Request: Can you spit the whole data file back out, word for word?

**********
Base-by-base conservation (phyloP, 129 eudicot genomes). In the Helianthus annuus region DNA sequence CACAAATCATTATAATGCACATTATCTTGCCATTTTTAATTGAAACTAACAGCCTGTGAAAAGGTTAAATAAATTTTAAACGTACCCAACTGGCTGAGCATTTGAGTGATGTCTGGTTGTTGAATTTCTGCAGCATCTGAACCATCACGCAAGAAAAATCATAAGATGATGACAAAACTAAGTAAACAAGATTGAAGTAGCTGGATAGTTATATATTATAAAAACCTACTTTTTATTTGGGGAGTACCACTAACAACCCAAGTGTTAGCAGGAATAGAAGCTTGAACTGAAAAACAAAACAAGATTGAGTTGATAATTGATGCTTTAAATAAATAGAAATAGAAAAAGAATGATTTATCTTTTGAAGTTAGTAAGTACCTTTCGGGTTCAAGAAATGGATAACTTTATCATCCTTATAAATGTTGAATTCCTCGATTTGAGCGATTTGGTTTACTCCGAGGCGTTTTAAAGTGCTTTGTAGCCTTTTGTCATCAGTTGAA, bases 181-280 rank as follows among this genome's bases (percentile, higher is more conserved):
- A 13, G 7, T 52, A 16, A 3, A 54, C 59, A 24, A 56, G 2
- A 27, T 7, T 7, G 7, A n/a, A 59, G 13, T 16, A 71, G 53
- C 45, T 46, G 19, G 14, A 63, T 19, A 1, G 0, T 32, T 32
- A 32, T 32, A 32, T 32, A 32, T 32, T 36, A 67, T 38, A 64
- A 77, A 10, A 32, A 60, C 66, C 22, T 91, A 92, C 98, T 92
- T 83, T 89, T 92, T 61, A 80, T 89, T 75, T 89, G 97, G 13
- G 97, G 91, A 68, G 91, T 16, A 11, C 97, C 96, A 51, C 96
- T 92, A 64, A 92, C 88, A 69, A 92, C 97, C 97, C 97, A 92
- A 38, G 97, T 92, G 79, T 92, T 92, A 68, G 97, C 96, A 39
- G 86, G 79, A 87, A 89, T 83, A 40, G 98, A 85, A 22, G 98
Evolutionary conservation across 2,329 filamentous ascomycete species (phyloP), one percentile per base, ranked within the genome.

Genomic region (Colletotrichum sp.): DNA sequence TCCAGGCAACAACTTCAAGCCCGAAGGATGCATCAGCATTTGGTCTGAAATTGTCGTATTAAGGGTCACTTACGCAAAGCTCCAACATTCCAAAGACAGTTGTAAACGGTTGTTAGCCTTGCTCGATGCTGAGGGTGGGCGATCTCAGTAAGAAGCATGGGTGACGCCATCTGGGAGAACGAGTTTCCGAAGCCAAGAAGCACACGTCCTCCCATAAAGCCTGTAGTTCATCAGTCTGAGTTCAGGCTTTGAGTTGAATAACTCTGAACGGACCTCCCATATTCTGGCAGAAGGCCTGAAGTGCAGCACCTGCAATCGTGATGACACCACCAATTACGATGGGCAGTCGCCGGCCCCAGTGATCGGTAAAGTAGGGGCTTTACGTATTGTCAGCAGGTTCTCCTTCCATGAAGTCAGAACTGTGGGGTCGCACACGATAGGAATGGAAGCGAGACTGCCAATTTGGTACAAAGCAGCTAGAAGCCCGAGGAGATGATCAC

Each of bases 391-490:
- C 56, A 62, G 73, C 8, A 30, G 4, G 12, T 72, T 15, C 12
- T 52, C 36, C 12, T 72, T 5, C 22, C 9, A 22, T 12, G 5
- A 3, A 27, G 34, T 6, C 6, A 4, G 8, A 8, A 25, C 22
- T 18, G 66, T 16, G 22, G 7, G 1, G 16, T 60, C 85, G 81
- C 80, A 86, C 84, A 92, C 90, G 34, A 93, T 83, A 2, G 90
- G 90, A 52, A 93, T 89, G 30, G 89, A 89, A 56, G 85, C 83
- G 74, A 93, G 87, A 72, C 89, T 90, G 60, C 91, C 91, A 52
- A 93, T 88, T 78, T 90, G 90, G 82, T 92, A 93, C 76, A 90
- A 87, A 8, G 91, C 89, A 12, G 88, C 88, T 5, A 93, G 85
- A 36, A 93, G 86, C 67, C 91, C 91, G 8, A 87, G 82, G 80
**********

Base-by-base conservation (phyloP, 129 eudicot genomes). In the Helianthus annuus region DNA sequence CACAAATCATTATAATGCACATTATCTTGCCATTTTTAATTGAAACTAACAGCCTGTGAAAAGGTTAAATAAATTTTAAACGTACCCAACTGGCTGAGCATTTGAGTGATGTCTGGTTGTTGAATTTCTGCAGCATCTGAACCATCACGCAAGAAAAATCATAAGATGATGACAAAACTAAGTAAACAAGATTGAAGTAGCTGGATAGTTATATATTATAAAAACCTACTTTTTATTTGGGGAGTACCACTAACAACCCAAGTGTTAGCAGGAATAGAAGCTTGAACTGAAAAACAAAACAAGATTGAGTTGATAATTGATGCTTTAAATAAATAGAAATAGAAAAAGAATGATTTATCTTTTGAAGTTAGTAAGTACCTTTCGGGTTCAAGAAATGGATAACTTTATCATCCTTATAAATGTTGAATTCCTCGATTTGAGCGATTTGGTTTACTCCGAGGCGTTTTAAAGTGCTTTGTAGCCTTTTGTCATCAGTTGAA, bases 181-280 rank as follows among this genome's bases (percentile, higher is more conserved):
- A 13, G 7, T 52, A 16, A 3, A 54, C 59, A 24, A 56, G 2
- A 27, T 7, T 7, G 7, A n/a, A 59, G 13, T 16, A 71, G 53
- C 45, T 46, G 19, G 14, A 63, T 19, A 1, G 0, T 32, T 32
- A 32, T 32, A 32, T 32, A 32, T 32, T 36, A 67, T 38, A 64
- A 77, A 10, A 32, A 60, C 66, C 22, T 91, A 92, C 98, T 92
- T 83, T 89, T 92, T 61, A 80, T 89, T 75, T 89, G 97, G 13
- G 97, G 91, A 68, G 91, T 16, A 11, C 97, C 96, A 51, C 96
- T 92, A 64, A 92, C 88, A 69, A 92, C 97, C 97, C 97, A 92
- A 38, G 97, T 92, G 79, T 92, T 92, A 68, G 97, C 96, A 39
- G 86, G 79, A 87, A 89, T 83, A 40, G 98, A 85, A 22, G 98
Evolutionary conservation across 2,329 filamentous ascomycete species (phyloP), one percentile per base, ranked within the genome.

Genomic region (Colletotrichum sp.): DNA sequence TCCAGGCAACAACTTCAAGCCCGAAGGATGCATCAGCATTTGGTCTGAAATTGTCGTATTAAGGGTCACTTACGCAAAGCTCCAACATTCCAAAGACAGTTGTAAACGGTTGTTAGCCTTGCTCGATGCTGAGGGTGGGCGATCTCAGTAAGAAGCATGGGTGACGCCATCTGGGAGAACGAGTTTCCGAAGCCAAGAAGCACACGTCCTCCCATAAAGCCTGTAGTTCATCAGTCTGAGTTCAGGCTTTGAGTTGAATAACTCTGAACGGACCTCCCATATTCTGGCAGAAGGCCTGAAGTGCAGCACCTGCAATCGTGATGACACCACCAATTACGATGGGCAGTCGCCGGCCCCAGTGATCGGTAAAGTAGGGGCTTTACGTATTGTCAGCAGGTTCTCCTTCCATGAAGTCAGAACTGTGGGGTCGCACACGATAGGAATGGAAGCGAGACTGCCAATTTGGTACAAAGCAGCTAGAAGCCCGAGGAGATGATCAC

Each of bases 391-490:
- C 56, A 62, G 73, C 8, A 30, G 4, G 12, T 72, T 15, C 12
- T 52, C 36, C 12, T 72, T 5, C 22, C 9, A 22, T 12, G 5
- A 3, A 27, G 34, T 6, C 6, A 4, G 8, A 8, A 25, C 22
- T 18, G 66, T 16, G 22, G 7, G 1, G 16, T 60, C 85, G 81
- C 80, A 86, C 84, A 92, C 90, G 34, A 93, T 83, A 2, G 90
- G 90, A 52, A 93, T 89, G 30, G 89, A 89, A 56, G 85, C 83
- G 74, A 93, G 87, A 72, C 89, T 90, G 60, C 91, C 91, A 52
- A 93, T 88, T 78, T 90, G 90, G 82, T 92, A 93, C 76, A 90
- A 87, A 8, G 91, C 89, A 12, G 88, C 88, T 5, A 93, G 85
- A 36, A 93, G 86, C 67, C 91, C 91, G 8, A 87, G 82, G 80